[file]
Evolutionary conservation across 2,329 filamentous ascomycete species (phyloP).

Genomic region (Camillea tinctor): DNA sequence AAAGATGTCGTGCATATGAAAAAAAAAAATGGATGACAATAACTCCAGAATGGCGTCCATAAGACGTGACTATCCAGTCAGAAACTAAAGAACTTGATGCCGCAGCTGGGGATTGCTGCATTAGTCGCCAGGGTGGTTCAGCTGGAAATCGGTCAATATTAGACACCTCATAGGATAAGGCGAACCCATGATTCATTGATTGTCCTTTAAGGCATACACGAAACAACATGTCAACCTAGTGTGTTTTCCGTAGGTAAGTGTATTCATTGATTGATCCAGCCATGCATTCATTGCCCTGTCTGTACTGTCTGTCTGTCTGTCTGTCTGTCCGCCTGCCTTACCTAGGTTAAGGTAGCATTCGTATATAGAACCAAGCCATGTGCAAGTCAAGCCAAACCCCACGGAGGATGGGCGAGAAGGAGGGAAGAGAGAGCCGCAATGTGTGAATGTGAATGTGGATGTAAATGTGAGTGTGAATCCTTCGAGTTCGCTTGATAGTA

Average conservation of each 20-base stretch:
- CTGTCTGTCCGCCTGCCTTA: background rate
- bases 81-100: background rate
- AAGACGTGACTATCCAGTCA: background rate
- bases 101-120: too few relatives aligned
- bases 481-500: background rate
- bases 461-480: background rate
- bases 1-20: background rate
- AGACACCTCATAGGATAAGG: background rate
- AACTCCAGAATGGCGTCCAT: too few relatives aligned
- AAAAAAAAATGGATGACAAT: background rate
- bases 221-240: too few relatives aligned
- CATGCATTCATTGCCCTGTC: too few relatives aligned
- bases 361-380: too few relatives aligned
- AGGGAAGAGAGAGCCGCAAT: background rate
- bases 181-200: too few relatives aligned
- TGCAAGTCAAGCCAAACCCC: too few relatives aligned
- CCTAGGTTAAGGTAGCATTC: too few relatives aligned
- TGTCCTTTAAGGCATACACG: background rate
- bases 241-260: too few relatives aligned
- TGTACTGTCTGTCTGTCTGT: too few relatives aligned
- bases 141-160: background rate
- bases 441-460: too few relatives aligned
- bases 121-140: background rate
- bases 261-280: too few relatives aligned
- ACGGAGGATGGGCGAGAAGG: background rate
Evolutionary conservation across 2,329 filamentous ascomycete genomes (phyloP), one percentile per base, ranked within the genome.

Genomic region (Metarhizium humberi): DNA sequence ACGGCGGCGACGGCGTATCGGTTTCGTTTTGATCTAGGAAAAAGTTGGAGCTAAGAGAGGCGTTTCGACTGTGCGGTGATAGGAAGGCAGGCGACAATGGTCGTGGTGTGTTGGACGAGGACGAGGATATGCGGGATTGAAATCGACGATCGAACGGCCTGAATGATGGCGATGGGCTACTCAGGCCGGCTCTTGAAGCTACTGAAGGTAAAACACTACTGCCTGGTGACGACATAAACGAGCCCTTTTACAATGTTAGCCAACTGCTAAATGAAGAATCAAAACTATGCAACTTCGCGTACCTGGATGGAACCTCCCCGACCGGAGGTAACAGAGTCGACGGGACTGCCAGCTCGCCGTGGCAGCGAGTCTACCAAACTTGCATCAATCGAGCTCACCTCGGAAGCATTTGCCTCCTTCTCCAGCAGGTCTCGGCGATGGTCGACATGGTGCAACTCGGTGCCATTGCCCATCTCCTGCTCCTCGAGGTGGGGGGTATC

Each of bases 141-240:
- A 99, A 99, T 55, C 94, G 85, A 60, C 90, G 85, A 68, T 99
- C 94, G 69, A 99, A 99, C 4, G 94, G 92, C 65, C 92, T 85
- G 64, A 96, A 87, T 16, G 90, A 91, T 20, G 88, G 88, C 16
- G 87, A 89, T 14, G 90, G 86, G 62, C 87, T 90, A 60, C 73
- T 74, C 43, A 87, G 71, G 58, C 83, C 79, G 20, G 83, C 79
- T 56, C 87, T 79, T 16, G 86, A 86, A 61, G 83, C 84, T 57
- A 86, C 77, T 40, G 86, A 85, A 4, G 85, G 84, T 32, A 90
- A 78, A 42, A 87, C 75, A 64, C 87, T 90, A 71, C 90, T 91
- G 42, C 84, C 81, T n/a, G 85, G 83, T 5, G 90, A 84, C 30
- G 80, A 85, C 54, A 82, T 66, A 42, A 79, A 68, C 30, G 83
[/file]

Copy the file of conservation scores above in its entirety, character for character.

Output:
Evolutionary conservation across 2,329 filamentous ascomycete species (phyloP).

Genomic region (Camillea tinctor): DNA sequence AAAGATGTCGTGCATATGAAAAAAAAAAATGGATGACAATAACTCCAGAATGGCGTCCATAAGACGTGACTATCCAGTCAGAAACTAAAGAACTTGATGCCGCAGCTGGGGATTGCTGCATTAGTCGCCAGGGTGGTTCAGCTGGAAATCGGTCAATATTAGACACCTCATAGGATAAGGCGAACCCATGATTCATTGATTGTCCTTTAAGGCATACACGAAACAACATGTCAACCTAGTGTGTTTTCCGTAGGTAAGTGTATTCATTGATTGATCCAGCCATGCATTCATTGCCCTGTCTGTACTGTCTGTCTGTCTGTCTGTCTGTCCGCCTGCCTTACCTAGGTTAAGGTAGCATTCGTATATAGAACCAAGCCATGTGCAAGTCAAGCCAAACCCCACGGAGGATGGGCGAGAAGGAGGGAAGAGAGAGCCGCAATGTGTGAATGTGAATGTGGATGTAAATGTGAGTGTGAATCCTTCGAGTTCGCTTGATAGTA

Average conservation of each 20-base stretch:
- CTGTCTGTCCGCCTGCCTTA: background rate
- bases 81-100: background rate
- AAGACGTGACTATCCAGTCA: background rate
- bases 101-120: too few relatives aligned
- bases 481-500: background rate
- bases 461-480: background rate
- bases 1-20: background rate
- AGACACCTCATAGGATAAGG: background rate
- AACTCCAGAATGGCGTCCAT: too few relatives aligned
- AAAAAAAAATGGATGACAAT: background rate
- bases 221-240: too few relatives aligned
- CATGCATTCATTGCCCTGTC: too few relatives aligned
- bases 361-380: too few relatives aligned
- AGGGAAGAGAGAGCCGCAAT: background rate
- bases 181-200: too few relatives aligned
- TGCAAGTCAAGCCAAACCCC: too few relatives aligned
- CCTAGGTTAAGGTAGCATTC: too few relatives aligned
- TGTCCTTTAAGGCATACACG: background rate
- bases 241-260: too few relatives aligned
- TGTACTGTCTGTCTGTCTGT: too few relatives aligned
- bases 141-160: background rate
- bases 441-460: too few relatives aligned
- bases 121-140: background rate
- bases 261-280: too few relatives aligned
- ACGGAGGATGGGCGAGAAGG: background rate
Evolutionary conservation across 2,329 filamentous ascomycete genomes (phyloP), one percentile per base, ranked within the genome.

Genomic region (Metarhizium humberi): DNA sequence ACGGCGGCGACGGCGTATCGGTTTCGTTTTGATCTAGGAAAAAGTTGGAGCTAAGAGAGGCGTTTCGACTGTGCGGTGATAGGAAGGCAGGCGACAATGGTCGTGGTGTGTTGGACGAGGACGAGGATATGCGGGATTGAAATCGACGATCGAACGGCCTGAATGATGGCGATGGGCTACTCAGGCCGGCTCTTGAAGCTACTGAAGGTAAAACACTACTGCCTGGTGACGACATAAACGAGCCCTTTTACAATGTTAGCCAACTGCTAAATGAAGAATCAAAACTATGCAACTTCGCGTACCTGGATGGAACCTCCCCGACCGGAGGTAACAGAGTCGACGGGACTGCCAGCTCGCCGTGGCAGCGAGTCTACCAAACTTGCATCAATCGAGCTCACCTCGGAAGCATTTGCCTCCTTCTCCAGCAGGTCTCGGCGATGGTCGACATGGTGCAACTCGGTGCCATTGCCCATCTCCTGCTCCTCGAGGTGGGGGGTATC

Each of bases 141-240:
- A 99, A 99, T 55, C 94, G 85, A 60, C 90, G 85, A 68, T 99
- C 94, G 69, A 99, A 99, C 4, G 94, G 92, C 65, C 92, T 85
- G 64, A 96, A 87, T 16, G 90, A 91, T 20, G 88, G 88, C 16
- G 87, A 89, T 14, G 90, G 86, G 62, C 87, T 90, A 60, C 73
- T 74, C 43, A 87, G 71, G 58, C 83, C 79, G 20, G 83, C 79
- T 56, C 87, T 79, T 16, G 86, A 86, A 61, G 83, C 84, T 57
- A 86, C 77, T 40, G 86, A 85, A 4, G 85, G 84, T 32, A 90
- A 78, A 42, A 87, C 75, A 64, C 87, T 90, A 71, C 90, T 91
- G 42, C 84, C 81, T n/a, G 85, G 83, T 5, G 90, A 84, C 30
- G 80, A 85, C 54, A 82, T 66, A 42, A 79, A 68, C 30, G 83